As most know the most important thing in small ball poker is to play quality hands aggressively. AA, the most powerful starting hand in poker, is difficult to play and requires a lot of respect. When playing I tag AA as a hand you generally will either raise or fold pre-flop.
Let’s first look at AA pre-flop.
AA, the big dog of poker starts out as a very strong hand. If played properly it can often be a great hand. However when played ad high aces pre-flop starting hands lose their edge meaning they start to be very vulnerable. Let’s look at a typical pre-flop situation.
You are in the small blind and a player in middle position raises the $3.00 to $5.00 range. You then re-raise the $5.00 to $10.00 range. The middle position player then calls the $10.00 raise. Keep in mind the small blind put in $3.00 to get to the $5.00 range. The flop comes down Qh-3h-7s. You check and your opponent bets $15.00. You re-raise the $15.00 pot to $30.00. The player folds. You have lost a hand and an $8.00 pot take down. The turn in a way doesn’t help you as the player bets $2.00 on the flop and your Ace is not going to hold up.
Going into the Small Blind
The small blind in the previous example would be in the button. In the situation in the blind you are in the best position. You are last to act pre-flop and no one has raised the hand before you. Your are also the only player in the hand who can possibly have an Ace.
This scenario may not happen often, but it does happen. So, while great poker is based on the fact that you have the strongest cards when you are playing post-flop, sometimes the bets just get to you.
Tip to small ball strategy
It’s important to be aggressive pre-flop with smallBall, depo 20 bonus 30 to kecil. When you are in late position and no one has raised the pot to you, raise the $0.50 to $1.00 range and take down the pot. Just like with aggressive pre-flop play, once you are in the hand you should maintain that aggressive post-flop play.
You are in the small blind and raise 3.5x the big blind to $12.00. The small blind calls the $12.00 and the big blind folds. You are in the big blind and you have $24.00. The flop comes down Qh-7h-2s. You have an open-ended straight draw. What should you do?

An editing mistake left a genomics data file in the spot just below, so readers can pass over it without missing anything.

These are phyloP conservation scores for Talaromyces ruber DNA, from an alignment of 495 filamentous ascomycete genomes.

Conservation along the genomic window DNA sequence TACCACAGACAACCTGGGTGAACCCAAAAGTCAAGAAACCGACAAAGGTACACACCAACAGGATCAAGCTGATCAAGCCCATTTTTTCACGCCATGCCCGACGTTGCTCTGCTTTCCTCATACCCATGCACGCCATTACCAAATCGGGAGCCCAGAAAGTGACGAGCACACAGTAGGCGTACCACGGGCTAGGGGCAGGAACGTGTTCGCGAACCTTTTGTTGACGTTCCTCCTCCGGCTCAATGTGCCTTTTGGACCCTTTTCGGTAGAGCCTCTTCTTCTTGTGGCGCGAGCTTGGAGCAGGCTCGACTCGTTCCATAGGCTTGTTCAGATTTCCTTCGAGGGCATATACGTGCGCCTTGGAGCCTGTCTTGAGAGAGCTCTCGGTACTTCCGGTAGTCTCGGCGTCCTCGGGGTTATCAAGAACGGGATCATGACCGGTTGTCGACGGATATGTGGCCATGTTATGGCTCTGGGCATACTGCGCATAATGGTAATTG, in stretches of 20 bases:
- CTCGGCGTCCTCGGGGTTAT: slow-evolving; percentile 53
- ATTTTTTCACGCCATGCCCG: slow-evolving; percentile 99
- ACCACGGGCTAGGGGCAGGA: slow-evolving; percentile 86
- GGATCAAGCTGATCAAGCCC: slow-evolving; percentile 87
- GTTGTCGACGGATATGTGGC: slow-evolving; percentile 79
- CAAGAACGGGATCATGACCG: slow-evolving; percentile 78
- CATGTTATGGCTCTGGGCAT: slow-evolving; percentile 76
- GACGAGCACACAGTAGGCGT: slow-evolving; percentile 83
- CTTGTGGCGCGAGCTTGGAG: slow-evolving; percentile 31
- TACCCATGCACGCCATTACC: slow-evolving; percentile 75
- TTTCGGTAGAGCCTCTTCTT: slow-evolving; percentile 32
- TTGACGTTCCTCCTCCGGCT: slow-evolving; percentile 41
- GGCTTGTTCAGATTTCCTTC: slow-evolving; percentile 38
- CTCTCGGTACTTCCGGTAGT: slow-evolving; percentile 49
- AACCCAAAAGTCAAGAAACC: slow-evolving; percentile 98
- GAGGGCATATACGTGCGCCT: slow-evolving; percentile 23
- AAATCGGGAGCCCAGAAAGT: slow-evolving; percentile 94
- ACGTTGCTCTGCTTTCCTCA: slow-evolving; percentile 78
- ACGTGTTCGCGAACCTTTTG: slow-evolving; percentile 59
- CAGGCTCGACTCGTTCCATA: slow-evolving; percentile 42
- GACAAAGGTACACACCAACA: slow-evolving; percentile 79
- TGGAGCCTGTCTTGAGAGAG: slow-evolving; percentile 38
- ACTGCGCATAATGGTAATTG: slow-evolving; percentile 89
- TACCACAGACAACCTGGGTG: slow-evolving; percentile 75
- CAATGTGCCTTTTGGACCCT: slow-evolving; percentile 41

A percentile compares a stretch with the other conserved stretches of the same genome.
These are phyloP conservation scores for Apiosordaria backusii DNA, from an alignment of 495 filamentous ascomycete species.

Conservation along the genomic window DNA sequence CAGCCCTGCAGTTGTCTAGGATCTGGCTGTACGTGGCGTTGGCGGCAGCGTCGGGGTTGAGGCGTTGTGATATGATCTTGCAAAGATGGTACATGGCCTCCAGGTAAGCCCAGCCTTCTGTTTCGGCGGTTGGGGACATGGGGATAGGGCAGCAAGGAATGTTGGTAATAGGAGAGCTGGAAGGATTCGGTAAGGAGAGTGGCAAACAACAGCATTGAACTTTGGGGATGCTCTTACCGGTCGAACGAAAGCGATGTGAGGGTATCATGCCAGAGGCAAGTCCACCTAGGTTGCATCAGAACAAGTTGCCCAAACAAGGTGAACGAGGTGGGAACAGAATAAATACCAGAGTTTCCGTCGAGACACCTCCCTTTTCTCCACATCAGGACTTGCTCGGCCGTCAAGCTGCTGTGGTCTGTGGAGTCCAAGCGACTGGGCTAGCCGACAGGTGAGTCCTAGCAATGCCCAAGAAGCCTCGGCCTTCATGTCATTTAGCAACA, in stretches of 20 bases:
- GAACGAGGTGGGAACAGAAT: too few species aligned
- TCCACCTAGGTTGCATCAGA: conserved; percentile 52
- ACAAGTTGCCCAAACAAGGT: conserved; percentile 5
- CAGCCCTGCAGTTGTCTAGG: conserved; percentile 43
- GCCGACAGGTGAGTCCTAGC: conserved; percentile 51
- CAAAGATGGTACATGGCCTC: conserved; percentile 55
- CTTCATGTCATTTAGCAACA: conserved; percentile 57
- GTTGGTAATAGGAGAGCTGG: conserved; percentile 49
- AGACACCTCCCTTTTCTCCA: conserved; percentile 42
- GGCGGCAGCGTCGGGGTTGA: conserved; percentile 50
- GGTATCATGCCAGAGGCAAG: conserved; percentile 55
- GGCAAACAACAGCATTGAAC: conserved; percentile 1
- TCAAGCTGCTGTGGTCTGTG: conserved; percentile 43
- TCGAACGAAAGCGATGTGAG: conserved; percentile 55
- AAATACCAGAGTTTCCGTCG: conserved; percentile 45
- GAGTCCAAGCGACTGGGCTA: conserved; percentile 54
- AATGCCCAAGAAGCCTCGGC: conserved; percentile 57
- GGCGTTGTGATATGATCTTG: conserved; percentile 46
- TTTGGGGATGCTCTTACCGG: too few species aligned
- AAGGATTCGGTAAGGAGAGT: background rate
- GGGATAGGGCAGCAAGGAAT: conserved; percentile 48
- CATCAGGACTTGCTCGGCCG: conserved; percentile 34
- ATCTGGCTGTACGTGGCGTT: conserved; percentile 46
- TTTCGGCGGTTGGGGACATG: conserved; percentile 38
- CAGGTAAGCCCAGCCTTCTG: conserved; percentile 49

Play it aggressively as being in the blind with a small stack. Bet out and see who calls. If your opponent calls, as a small ball you can make a large bet on the turn. If your opponent folds, you take down the pot. It’s a lot of money if you call the flop bet, as normal, but when you have nothing in hand on the turn, the blinds fold, and you win a small pot.
What if you and the big blind get into a heads up confrontation before the flop?
You are a big dog and play with the big blind. Your prepare to play as if you had won the hand pre-flop. If your opponent raises, in small ball, you should re-raise in an aggressive manner.
You are in the big blind. The pot is $24.00. The option to raise is to $10.00. The small blind deposits $3.00. The big blind also calls. The flop is Ad-6s-2d. You have a straight draw. what should you do?
Unless you have a top pair, II prefer to let this one play out. If you raise, your opponent can fold. If you notice sweat drop down, your opponent probably has a hand, it’s just a matter of him not being able to recognize it. Again, sweat equals strong hand. If you are not a body language master, just wait for the next hand. Hand after hand, your opponent will be struggling to read you. Don’t give him the opportunity to succeed as easily. Action is the key here.
In conclusion, small ball is the key to winning pots. Play aggressive pre-flop, and be selective post-flop. It takes a small amount of time to master this strategy, but watch out, it works. You will soon be addicted.